The degree of elastase-induced injury may be related to both the concentration of elastase and the duration of elastase incubation. Previous publications have reported the use of porcine elastase (5.23 units per milligram, 40.1 mg/mL; Worthington Biochemical Corporation, Lakewood, NJ); by volume, 50% was mixed with 25% normal saline and 25% iodinated contrast material (Omnipaque 300; Nycomed, Princeton, NJ). This mixture was infused into the artery lumen and allowed to dwell there for 20 minutes. In our opinion, this incubation duration and concentration are at the upper limits of what we consider practical for this procedure. For the current study, we designated this dose of elastase (50% elastase by volume incubated for 20 minutes) as the high dose. In addition, we studied three other doses: 1) sham, 50% contrast material and 50% saline incubated for 20 minutes; 2) low, 25% elastase with 50% contrast material and 25% saline incubated for 10 minutes; and 3) medium, or 50% elastase with 25% contrast material and 25% saline incubated for 10 minutes. The four dose groups are shown in the Table. Because the high-dose group represents our current standard dose, we included 41 consecutive subjects in this group. The sham group included three subjects, the low-dose included nine subjects, and the medium-dose group included seven subjects.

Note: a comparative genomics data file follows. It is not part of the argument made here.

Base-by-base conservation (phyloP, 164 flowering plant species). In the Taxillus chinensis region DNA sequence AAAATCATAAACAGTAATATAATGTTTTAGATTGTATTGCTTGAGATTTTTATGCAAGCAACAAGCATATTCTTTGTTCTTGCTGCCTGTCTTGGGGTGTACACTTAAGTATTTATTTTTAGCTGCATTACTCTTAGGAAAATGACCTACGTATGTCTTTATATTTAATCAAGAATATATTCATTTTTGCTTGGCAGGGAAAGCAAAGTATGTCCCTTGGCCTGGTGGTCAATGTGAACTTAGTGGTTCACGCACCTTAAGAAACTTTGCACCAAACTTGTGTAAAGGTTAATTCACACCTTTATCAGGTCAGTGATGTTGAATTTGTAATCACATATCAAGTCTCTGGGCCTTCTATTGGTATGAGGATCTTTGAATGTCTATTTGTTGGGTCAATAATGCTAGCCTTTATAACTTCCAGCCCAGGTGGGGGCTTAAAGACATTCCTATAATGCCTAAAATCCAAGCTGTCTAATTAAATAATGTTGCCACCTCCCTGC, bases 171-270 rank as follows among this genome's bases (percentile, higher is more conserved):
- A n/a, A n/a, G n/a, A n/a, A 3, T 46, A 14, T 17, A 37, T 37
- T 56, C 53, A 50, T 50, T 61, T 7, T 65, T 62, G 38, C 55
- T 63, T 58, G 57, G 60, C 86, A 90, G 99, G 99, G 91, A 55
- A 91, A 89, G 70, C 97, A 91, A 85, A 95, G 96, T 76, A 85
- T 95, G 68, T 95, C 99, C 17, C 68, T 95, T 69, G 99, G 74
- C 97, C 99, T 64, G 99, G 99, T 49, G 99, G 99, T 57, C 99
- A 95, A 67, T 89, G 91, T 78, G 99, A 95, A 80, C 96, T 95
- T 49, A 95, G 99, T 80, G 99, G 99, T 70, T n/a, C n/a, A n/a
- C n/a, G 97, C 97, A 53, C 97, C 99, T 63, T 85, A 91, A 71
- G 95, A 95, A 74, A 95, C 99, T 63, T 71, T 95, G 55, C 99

All subjects were imaged at least 21 days after aneurysm creation; this timing was based on our previous data demonstrating that the aneurysm cavities may enlarge for as long as 21 days after their creation. Animals were anesthetized as before. A 24-gauge angiocatheter was placed in a right or left ear vein. During digital subtraction imaging at a rate of two frames per second, 5 mL of iodinated contrast medium (Omnipaque 300; Nycomed) was infused into the ear vein. Imaging was performed during the arterial phase. An external sizing device was in place during intravenous digital subtraction angiography. A single observer (N.H.F.) measured the width and height of the aneurysm cavities, which were determined in reference to the external sizing device. The width of the aneurysm cavity was determined at its point of maximum width, and the height was measured from the dome to the line connecting the proximal and distal aneurysm neck. The diameter of the adjacent parent artery immediately proximal to the origin of the aneurysm cavity was also measured. All measurements were compared between each dose group by using the Student t test or, when appropriate, the Mann-Whitney (Wilcoxon rank sum) test.